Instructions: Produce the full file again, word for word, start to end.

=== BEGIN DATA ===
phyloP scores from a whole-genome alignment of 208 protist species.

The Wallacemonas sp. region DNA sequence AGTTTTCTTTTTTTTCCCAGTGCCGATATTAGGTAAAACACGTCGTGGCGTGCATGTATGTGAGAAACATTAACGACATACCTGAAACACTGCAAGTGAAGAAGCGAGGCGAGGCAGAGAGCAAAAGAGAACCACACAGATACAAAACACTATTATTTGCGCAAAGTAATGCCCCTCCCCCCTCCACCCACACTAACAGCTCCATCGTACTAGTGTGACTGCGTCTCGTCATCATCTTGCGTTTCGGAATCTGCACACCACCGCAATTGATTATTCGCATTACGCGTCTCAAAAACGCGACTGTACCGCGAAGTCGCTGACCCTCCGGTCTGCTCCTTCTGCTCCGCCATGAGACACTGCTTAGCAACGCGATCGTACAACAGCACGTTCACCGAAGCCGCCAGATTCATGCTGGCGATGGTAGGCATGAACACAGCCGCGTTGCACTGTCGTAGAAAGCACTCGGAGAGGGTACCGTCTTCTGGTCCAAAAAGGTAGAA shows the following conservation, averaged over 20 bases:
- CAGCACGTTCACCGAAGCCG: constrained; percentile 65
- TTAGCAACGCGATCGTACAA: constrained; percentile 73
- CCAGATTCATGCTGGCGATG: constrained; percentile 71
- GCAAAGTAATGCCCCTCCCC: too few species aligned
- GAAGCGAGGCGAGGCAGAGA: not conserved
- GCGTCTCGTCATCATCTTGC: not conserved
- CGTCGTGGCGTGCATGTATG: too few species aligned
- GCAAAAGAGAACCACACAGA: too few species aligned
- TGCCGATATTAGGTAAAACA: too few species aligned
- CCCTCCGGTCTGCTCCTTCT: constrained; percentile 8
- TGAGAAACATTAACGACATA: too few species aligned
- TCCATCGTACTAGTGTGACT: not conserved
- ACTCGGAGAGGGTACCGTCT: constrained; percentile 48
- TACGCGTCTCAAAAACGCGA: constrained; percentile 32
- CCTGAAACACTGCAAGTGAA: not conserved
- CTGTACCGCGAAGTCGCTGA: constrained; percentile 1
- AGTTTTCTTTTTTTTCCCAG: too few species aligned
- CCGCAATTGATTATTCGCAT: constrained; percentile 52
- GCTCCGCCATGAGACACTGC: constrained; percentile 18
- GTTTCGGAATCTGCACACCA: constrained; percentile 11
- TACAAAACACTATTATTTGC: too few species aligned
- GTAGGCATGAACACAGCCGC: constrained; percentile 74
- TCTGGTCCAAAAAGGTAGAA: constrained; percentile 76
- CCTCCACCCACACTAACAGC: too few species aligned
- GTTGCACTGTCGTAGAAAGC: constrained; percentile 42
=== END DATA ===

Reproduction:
phyloP scores from a whole-genome alignment of 208 protist species.

The Wallacemonas sp. region DNA sequence AGTTTTCTTTTTTTTCCCAGTGCCGATATTAGGTAAAACACGTCGTGGCGTGCATGTATGTGAGAAACATTAACGACATACCTGAAACACTGCAAGTGAAGAAGCGAGGCGAGGCAGAGAGCAAAAGAGAACCACACAGATACAAAACACTATTATTTGCGCAAAGTAATGCCCCTCCCCCCTCCACCCACACTAACAGCTCCATCGTACTAGTGTGACTGCGTCTCGTCATCATCTTGCGTTTCGGAATCTGCACACCACCGCAATTGATTATTCGCATTACGCGTCTCAAAAACGCGACTGTACCGCGAAGTCGCTGACCCTCCGGTCTGCTCCTTCTGCTCCGCCATGAGACACTGCTTAGCAACGCGATCGTACAACAGCACGTTCACCGAAGCCGCCAGATTCATGCTGGCGATGGTAGGCATGAACACAGCCGCGTTGCACTGTCGTAGAAAGCACTCGGAGAGGGTACCGTCTTCTGGTCCAAAAAGGTAGAA shows the following conservation, averaged over 20 bases:
- CAGCACGTTCACCGAAGCCG: constrained; percentile 65
- TTAGCAACGCGATCGTACAA: constrained; percentile 73
- CCAGATTCATGCTGGCGATG: constrained; percentile 71
- GCAAAGTAATGCCCCTCCCC: too few species aligned
- GAAGCGAGGCGAGGCAGAGA: not conserved
- GCGTCTCGTCATCATCTTGC: not conserved
- CGTCGTGGCGTGCATGTATG: too few species aligned
- GCAAAAGAGAACCACACAGA: too few species aligned
- TGCCGATATTAGGTAAAACA: too few species aligned
- CCCTCCGGTCTGCTCCTTCT: constrained; percentile 8
- TGAGAAACATTAACGACATA: too few species aligned
- TCCATCGTACTAGTGTGACT: not conserved
- ACTCGGAGAGGGTACCGTCT: constrained; percentile 48
- TACGCGTCTCAAAAACGCGA: constrained; percentile 32
- CCTGAAACACTGCAAGTGAA: not conserved
- CTGTACCGCGAAGTCGCTGA: constrained; percentile 1
- AGTTTTCTTTTTTTTCCCAG: too few species aligned
- CCGCAATTGATTATTCGCAT: constrained; percentile 52
- GCTCCGCCATGAGACACTGC: constrained; percentile 18
- GTTTCGGAATCTGCACACCA: constrained; percentile 11
- TACAAAACACTATTATTTGC: too few species aligned
- GTAGGCATGAACACAGCCGC: constrained; percentile 74
- TCTGGTCCAAAAAGGTAGAA: constrained; percentile 76
- CCTCCACCCACACTAACAGC: too few species aligned
- GTTGCACTGTCGTAGAAAGC: constrained; percentile 42